Angiographic data are shown in Table 2. No significant differences between the two groups were found, which is discordant with the incidence of target lesion revascularisation (TLR); however, the proportion of binary restenosis was numerically higher in the no-GEC group. Among 23 patients with TVR, 17 were TLR including two with ischaemia and symptoms but 50% stenosis angiographically (both in the no-GEC group). Of six TVR not involving the target lesion, five were progression of proximal atheroma (three in the no-GEC group, two in the GEC group).

The GEC group showed a significantly lower incidence of the primary outcome (Figure 1). The incidence of TVR in the GEC group was significantly less frequent than that in the no-GEC group (hazard ratio, 0.27; 95% confidence interval, 0.09-0.67; p=0.004); there were no significant differences between the two groups regarding the incidence of cardiac death and MI. Subgroup analyses showed no significant differences (Figure 2).

Figure 1. Kaplan-Meier cardiac death, myocardial infarction, and target vessel revascularisation-free survival.

Figure 2. Subgroup analysis for target lesion revascularisation.


We found that the adjunctive use of a GEC showed superior clinical outcomes at one year. Both treatment strategies showed a high clinical safety profile with comparable low cardiac death and MI up to one year.

The drug pharmacokinetics of contemporary DCBs could be insufficient to offer a potent antiproliferative effect5. This has led to attempts to maximise drug delivery, such as scoring balloon use and procedure optimisation3,6. In addition to modifying drug infiltration into the local vessel wall, we sought to deliver a DCB rapidly and smoothly to prevent drug loss by the adjunctive use of a GEC. The rationale for this was to achieve a shorter delivery time and a lesser degree of drug loss through vessel wall friction.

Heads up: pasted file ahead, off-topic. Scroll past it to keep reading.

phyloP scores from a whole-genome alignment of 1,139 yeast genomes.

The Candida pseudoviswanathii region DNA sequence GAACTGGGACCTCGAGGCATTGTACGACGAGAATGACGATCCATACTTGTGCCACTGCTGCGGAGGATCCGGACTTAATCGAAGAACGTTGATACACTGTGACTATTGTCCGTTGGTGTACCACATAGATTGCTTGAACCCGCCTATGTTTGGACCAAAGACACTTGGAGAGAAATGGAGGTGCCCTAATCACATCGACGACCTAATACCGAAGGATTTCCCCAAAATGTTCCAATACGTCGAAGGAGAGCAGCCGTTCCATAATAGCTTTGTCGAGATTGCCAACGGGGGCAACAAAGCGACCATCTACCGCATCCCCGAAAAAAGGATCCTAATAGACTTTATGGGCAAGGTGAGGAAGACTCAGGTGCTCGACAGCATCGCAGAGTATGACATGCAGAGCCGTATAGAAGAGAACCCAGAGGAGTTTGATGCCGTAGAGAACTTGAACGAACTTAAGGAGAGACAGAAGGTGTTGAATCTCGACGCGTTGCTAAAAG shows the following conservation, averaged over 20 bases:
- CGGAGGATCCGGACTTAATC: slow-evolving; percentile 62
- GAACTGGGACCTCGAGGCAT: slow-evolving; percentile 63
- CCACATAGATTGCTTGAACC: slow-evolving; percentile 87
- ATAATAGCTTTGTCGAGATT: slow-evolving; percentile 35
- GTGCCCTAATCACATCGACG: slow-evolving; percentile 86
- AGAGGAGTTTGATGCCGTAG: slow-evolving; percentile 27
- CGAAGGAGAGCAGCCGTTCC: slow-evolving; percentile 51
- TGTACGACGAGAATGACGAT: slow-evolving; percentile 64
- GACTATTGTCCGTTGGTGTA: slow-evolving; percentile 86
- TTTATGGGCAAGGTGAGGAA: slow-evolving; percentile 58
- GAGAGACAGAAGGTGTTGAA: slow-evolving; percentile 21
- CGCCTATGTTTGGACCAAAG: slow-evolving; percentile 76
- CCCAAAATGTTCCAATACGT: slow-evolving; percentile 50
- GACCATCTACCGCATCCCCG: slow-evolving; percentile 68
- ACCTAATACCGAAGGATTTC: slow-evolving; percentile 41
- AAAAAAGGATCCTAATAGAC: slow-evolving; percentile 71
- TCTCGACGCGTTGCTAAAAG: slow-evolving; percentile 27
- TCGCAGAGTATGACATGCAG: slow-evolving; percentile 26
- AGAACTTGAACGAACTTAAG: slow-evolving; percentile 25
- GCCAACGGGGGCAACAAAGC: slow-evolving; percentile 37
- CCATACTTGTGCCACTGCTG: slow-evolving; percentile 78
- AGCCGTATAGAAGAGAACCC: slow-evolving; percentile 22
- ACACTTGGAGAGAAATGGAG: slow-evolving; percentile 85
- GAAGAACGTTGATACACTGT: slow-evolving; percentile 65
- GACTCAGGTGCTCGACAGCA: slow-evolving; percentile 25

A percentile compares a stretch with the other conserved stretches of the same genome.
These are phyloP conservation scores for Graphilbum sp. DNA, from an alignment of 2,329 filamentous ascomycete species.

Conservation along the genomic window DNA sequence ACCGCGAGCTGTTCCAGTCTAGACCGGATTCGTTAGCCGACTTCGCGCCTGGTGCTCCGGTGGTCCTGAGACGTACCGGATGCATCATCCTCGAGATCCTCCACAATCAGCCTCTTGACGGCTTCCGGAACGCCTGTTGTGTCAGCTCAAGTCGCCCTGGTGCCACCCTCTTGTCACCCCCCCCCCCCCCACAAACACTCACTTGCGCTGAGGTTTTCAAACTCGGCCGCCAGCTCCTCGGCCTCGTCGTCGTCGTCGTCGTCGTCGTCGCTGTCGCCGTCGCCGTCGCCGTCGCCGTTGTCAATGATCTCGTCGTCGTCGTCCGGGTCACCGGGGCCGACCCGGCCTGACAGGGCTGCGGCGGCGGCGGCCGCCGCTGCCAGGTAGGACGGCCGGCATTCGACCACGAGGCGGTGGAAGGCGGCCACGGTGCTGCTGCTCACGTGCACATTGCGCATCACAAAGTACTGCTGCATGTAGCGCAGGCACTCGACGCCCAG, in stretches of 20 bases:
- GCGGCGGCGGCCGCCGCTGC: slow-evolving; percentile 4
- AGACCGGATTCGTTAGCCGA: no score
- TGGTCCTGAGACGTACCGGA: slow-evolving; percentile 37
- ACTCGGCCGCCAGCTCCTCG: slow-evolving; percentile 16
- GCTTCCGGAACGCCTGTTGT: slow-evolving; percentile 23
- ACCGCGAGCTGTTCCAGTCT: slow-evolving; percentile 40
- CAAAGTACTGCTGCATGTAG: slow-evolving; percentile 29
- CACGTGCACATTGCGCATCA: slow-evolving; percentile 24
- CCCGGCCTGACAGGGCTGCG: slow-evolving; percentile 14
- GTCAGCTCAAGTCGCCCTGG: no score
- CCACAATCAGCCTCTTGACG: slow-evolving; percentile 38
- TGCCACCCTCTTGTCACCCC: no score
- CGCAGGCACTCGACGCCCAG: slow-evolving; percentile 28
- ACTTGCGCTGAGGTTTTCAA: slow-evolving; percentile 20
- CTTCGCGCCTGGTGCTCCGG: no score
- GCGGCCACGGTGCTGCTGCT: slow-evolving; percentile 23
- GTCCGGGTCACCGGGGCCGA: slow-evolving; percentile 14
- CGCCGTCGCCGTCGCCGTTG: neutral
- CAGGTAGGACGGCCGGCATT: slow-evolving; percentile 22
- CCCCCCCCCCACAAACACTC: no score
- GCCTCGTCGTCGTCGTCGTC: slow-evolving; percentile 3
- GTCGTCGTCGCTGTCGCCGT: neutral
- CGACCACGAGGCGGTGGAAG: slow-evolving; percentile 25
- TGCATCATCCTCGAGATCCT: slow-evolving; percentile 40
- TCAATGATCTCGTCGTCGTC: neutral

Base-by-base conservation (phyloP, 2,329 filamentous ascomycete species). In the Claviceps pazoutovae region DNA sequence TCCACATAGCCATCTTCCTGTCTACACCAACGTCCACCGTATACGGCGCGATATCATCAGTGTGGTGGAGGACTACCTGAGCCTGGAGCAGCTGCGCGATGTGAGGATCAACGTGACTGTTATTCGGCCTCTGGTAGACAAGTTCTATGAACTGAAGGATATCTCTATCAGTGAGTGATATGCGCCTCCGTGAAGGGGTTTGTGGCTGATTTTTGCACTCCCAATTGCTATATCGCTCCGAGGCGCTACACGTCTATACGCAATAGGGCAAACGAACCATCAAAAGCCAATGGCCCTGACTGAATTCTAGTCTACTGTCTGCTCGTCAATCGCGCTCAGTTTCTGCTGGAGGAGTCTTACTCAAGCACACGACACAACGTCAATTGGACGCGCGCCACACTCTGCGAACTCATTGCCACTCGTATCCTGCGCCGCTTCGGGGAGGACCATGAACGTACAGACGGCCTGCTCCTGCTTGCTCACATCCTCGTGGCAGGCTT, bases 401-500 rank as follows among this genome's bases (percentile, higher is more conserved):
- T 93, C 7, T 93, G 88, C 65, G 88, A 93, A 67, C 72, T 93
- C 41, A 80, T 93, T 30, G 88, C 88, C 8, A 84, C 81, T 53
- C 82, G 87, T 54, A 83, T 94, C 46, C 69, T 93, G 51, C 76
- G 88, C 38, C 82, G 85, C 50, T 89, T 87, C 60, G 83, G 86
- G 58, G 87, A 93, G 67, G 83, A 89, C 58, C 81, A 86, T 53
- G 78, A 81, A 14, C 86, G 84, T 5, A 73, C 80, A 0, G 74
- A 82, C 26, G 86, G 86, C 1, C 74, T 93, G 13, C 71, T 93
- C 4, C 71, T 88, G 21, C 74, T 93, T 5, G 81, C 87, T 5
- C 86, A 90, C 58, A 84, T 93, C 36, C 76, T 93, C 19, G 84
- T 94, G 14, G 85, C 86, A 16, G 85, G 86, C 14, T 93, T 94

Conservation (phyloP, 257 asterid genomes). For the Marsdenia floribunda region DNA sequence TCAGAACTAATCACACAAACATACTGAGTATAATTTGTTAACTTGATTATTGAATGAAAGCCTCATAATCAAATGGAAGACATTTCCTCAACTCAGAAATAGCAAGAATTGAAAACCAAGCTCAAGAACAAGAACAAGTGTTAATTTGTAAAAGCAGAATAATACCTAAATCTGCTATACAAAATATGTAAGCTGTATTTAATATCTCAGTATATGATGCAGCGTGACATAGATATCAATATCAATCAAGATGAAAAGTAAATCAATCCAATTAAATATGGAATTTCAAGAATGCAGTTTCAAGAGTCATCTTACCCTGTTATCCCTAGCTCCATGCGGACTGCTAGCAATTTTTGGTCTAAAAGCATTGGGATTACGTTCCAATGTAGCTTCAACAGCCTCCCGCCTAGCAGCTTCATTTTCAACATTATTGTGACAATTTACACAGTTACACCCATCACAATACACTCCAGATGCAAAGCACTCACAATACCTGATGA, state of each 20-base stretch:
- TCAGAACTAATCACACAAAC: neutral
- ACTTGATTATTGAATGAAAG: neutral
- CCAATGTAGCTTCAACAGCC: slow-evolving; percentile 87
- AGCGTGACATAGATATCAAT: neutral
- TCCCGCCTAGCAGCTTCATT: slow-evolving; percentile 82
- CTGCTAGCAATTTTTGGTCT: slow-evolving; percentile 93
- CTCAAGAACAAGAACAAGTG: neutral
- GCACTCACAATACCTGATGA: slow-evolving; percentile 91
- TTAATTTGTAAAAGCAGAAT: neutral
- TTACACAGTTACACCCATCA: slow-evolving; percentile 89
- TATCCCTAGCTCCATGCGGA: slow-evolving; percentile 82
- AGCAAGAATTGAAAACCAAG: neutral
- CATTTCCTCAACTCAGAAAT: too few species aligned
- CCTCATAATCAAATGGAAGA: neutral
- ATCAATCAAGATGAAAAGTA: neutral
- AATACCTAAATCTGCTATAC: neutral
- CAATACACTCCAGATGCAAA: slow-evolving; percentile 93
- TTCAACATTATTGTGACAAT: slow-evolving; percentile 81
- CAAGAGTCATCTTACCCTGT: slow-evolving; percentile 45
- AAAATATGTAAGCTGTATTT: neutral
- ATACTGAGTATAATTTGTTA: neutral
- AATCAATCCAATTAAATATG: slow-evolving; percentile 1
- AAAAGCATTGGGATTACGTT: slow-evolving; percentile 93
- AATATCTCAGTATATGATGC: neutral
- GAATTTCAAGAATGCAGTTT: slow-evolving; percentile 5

Although MI due to GEC-induced atheroma progression is a great concern, the result of our study demonstrated the safety of adjunctive use of a GEC.


This was a retrospective pilot study. Eventually, this hypothesis needs to be tested in a prospective trial with proper randomisation. The prevalence of DES ISR was higher in the no-GEC group. In addition, new-generation DCBs with better deliverability might reduce the benefit of the GEC.


In patients undergoing DCB angioplasty, adjunctive use of a GEC was associated with a reduced incidence of the composite of cardiac death, non-fatal MI, and TVR.

Impact on daily practice

The adjunctive use of a GEC might reduce the incidence of TVR in patients undergoing DCB angioplasty.


The Department of Cardiology, Nagoya University Graduate School of Medicine received research grants from Astellas Pharma Inc., Daiichi Sankyo Co., Ltd., Dainippon Sumitomo Pharma Co., Ltd., Kowa Co., Ltd., MSD K.K., Mitsubishi Tanabe Pharma Co., Nippon Boehringer Ingelheim Co., Ltd., Pfizer Japan Inc., and Teijin Pharma Ltd.

Conflict of interest statement

H. Ishii received lecture fees from Astellas Pharma Inc., Bayer Pharmaceutical Co., Ltd., Daiichi Sankyo Pharma Inc., and MSD K.K. T. Murohara received lecture fees from Bayer Yakuhin., Ltd., Daiichi Sankyo Co., Ltd., MSD K.K., Mitsubishi Tanabe Pharma Co., and Nippon Boehringer Ingelheim Co., Ltd. The other authors have no conflicts of interest to declare.


Read next article

The influence of multidirectional shear stress on plaque progression and composition changes in human coronary arteries